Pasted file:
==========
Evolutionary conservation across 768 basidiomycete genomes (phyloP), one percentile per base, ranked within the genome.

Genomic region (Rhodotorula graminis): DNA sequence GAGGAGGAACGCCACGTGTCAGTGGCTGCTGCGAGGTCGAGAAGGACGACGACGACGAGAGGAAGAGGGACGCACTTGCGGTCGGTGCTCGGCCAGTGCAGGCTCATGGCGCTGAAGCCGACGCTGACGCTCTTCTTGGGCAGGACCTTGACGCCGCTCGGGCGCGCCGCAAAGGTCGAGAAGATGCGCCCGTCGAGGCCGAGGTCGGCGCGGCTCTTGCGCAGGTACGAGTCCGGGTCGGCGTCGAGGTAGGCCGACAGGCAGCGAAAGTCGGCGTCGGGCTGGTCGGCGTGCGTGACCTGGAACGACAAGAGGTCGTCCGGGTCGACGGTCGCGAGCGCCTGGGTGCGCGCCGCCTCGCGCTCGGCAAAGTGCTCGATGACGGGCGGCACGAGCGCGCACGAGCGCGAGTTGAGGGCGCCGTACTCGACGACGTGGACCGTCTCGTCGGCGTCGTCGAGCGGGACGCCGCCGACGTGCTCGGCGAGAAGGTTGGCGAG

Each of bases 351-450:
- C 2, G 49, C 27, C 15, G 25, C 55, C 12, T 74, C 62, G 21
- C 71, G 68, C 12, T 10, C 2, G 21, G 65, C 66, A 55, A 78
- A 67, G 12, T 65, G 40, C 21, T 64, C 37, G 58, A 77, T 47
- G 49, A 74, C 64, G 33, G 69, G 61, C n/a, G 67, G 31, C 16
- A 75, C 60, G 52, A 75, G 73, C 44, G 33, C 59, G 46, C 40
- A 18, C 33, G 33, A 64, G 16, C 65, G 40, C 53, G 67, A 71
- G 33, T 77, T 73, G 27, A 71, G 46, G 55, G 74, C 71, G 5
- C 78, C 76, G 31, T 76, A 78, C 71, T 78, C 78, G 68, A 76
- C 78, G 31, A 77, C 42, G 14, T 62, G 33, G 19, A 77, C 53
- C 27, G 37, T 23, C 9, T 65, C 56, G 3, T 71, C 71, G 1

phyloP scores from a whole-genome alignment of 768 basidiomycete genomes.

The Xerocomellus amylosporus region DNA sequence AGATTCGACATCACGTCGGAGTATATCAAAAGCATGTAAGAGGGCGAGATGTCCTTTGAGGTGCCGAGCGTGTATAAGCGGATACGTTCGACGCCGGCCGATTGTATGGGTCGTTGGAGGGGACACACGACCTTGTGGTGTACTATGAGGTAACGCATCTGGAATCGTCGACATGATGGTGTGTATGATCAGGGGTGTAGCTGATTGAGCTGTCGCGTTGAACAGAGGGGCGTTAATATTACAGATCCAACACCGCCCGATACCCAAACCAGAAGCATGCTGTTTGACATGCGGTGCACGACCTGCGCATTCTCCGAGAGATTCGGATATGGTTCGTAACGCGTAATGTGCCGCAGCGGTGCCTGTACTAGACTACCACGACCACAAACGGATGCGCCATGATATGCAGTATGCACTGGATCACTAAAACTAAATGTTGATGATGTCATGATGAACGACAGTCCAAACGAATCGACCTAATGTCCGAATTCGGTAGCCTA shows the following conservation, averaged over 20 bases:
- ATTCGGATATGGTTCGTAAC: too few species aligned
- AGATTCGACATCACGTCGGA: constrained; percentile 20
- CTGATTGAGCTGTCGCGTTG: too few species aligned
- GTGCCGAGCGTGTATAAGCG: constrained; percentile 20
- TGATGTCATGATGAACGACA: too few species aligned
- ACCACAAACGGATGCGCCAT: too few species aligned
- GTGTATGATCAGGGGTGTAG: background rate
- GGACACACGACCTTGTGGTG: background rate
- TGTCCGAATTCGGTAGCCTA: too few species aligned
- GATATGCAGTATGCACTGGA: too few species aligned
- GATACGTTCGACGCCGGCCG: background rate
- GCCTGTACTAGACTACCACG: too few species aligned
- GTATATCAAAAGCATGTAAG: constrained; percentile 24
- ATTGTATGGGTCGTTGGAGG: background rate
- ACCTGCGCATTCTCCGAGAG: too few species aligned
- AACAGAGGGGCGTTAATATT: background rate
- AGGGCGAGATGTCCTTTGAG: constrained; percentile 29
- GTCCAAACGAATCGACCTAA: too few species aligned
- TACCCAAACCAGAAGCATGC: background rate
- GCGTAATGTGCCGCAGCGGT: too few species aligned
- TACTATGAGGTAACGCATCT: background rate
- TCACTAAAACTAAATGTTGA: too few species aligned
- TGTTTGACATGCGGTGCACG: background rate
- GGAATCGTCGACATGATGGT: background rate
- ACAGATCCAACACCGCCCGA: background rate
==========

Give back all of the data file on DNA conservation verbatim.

Evolutionary conservation across 768 basidiomycete genomes (phyloP), one percentile per base, ranked within the genome.

Genomic region (Rhodotorula graminis): DNA sequence GAGGAGGAACGCCACGTGTCAGTGGCTGCTGCGAGGTCGAGAAGGACGACGACGACGAGAGGAAGAGGGACGCACTTGCGGTCGGTGCTCGGCCAGTGCAGGCTCATGGCGCTGAAGCCGACGCTGACGCTCTTCTTGGGCAGGACCTTGACGCCGCTCGGGCGCGCCGCAAAGGTCGAGAAGATGCGCCCGTCGAGGCCGAGGTCGGCGCGGCTCTTGCGCAGGTACGAGTCCGGGTCGGCGTCGAGGTAGGCCGACAGGCAGCGAAAGTCGGCGTCGGGCTGGTCGGCGTGCGTGACCTGGAACGACAAGAGGTCGTCCGGGTCGACGGTCGCGAGCGCCTGGGTGCGCGCCGCCTCGCGCTCGGCAAAGTGCTCGATGACGGGCGGCACGAGCGCGCACGAGCGCGAGTTGAGGGCGCCGTACTCGACGACGTGGACCGTCTCGTCGGCGTCGTCGAGCGGGACGCCGCCGACGTGCTCGGCGAGAAGGTTGGCGAG

Each of bases 351-450:
- C 2, G 49, C 27, C 15, G 25, C 55, C 12, T 74, C 62, G 21
- C 71, G 68, C 12, T 10, C 2, G 21, G 65, C 66, A 55, A 78
- A 67, G 12, T 65, G 40, C 21, T 64, C 37, G 58, A 77, T 47
- G 49, A 74, C 64, G 33, G 69, G 61, C n/a, G 67, G 31, C 16
- A 75, C 60, G 52, A 75, G 73, C 44, G 33, C 59, G 46, C 40
- A 18, C 33, G 33, A 64, G 16, C 65, G 40, C 53, G 67, A 71
- G 33, T 77, T 73, G 27, A 71, G 46, G 55, G 74, C 71, G 5
- C 78, C 76, G 31, T 76, A 78, C 71, T 78, C 78, G 68, A 76
- C 78, G 31, A 77, C 42, G 14, T 62, G 33, G 19, A 77, C 53
- C 27, G 37, T 23, C 9, T 65, C 56, G 3, T 71, C 71, G 1

phyloP scores from a whole-genome alignment of 768 basidiomycete genomes.

The Xerocomellus amylosporus region DNA sequence AGATTCGACATCACGTCGGAGTATATCAAAAGCATGTAAGAGGGCGAGATGTCCTTTGAGGTGCCGAGCGTGTATAAGCGGATACGTTCGACGCCGGCCGATTGTATGGGTCGTTGGAGGGGACACACGACCTTGTGGTGTACTATGAGGTAACGCATCTGGAATCGTCGACATGATGGTGTGTATGATCAGGGGTGTAGCTGATTGAGCTGTCGCGTTGAACAGAGGGGCGTTAATATTACAGATCCAACACCGCCCGATACCCAAACCAGAAGCATGCTGTTTGACATGCGGTGCACGACCTGCGCATTCTCCGAGAGATTCGGATATGGTTCGTAACGCGTAATGTGCCGCAGCGGTGCCTGTACTAGACTACCACGACCACAAACGGATGCGCCATGATATGCAGTATGCACTGGATCACTAAAACTAAATGTTGATGATGTCATGATGAACGACAGTCCAAACGAATCGACCTAATGTCCGAATTCGGTAGCCTA shows the following conservation, averaged over 20 bases:
- ATTCGGATATGGTTCGTAAC: too few species aligned
- AGATTCGACATCACGTCGGA: constrained; percentile 20
- CTGATTGAGCTGTCGCGTTG: too few species aligned
- GTGCCGAGCGTGTATAAGCG: constrained; percentile 20
- TGATGTCATGATGAACGACA: too few species aligned
- ACCACAAACGGATGCGCCAT: too few species aligned
- GTGTATGATCAGGGGTGTAG: background rate
- GGACACACGACCTTGTGGTG: background rate
- TGTCCGAATTCGGTAGCCTA: too few species aligned
- GATATGCAGTATGCACTGGA: too few species aligned
- GATACGTTCGACGCCGGCCG: background rate
- GCCTGTACTAGACTACCACG: too few species aligned
- GTATATCAAAAGCATGTAAG: constrained; percentile 24
- ATTGTATGGGTCGTTGGAGG: background rate
- ACCTGCGCATTCTCCGAGAG: too few species aligned
- AACAGAGGGGCGTTAATATT: background rate
- AGGGCGAGATGTCCTTTGAG: constrained; percentile 29
- GTCCAAACGAATCGACCTAA: too few species aligned
- TACCCAAACCAGAAGCATGC: background rate
- GCGTAATGTGCCGCAGCGGT: too few species aligned
- TACTATGAGGTAACGCATCT: background rate
- TCACTAAAACTAAATGTTGA: too few species aligned
- TGTTTGACATGCGGTGCACG: background rate
- GGAATCGTCGACATGATGGT: background rate
- ACAGATCCAACACCGCCCGA: background rate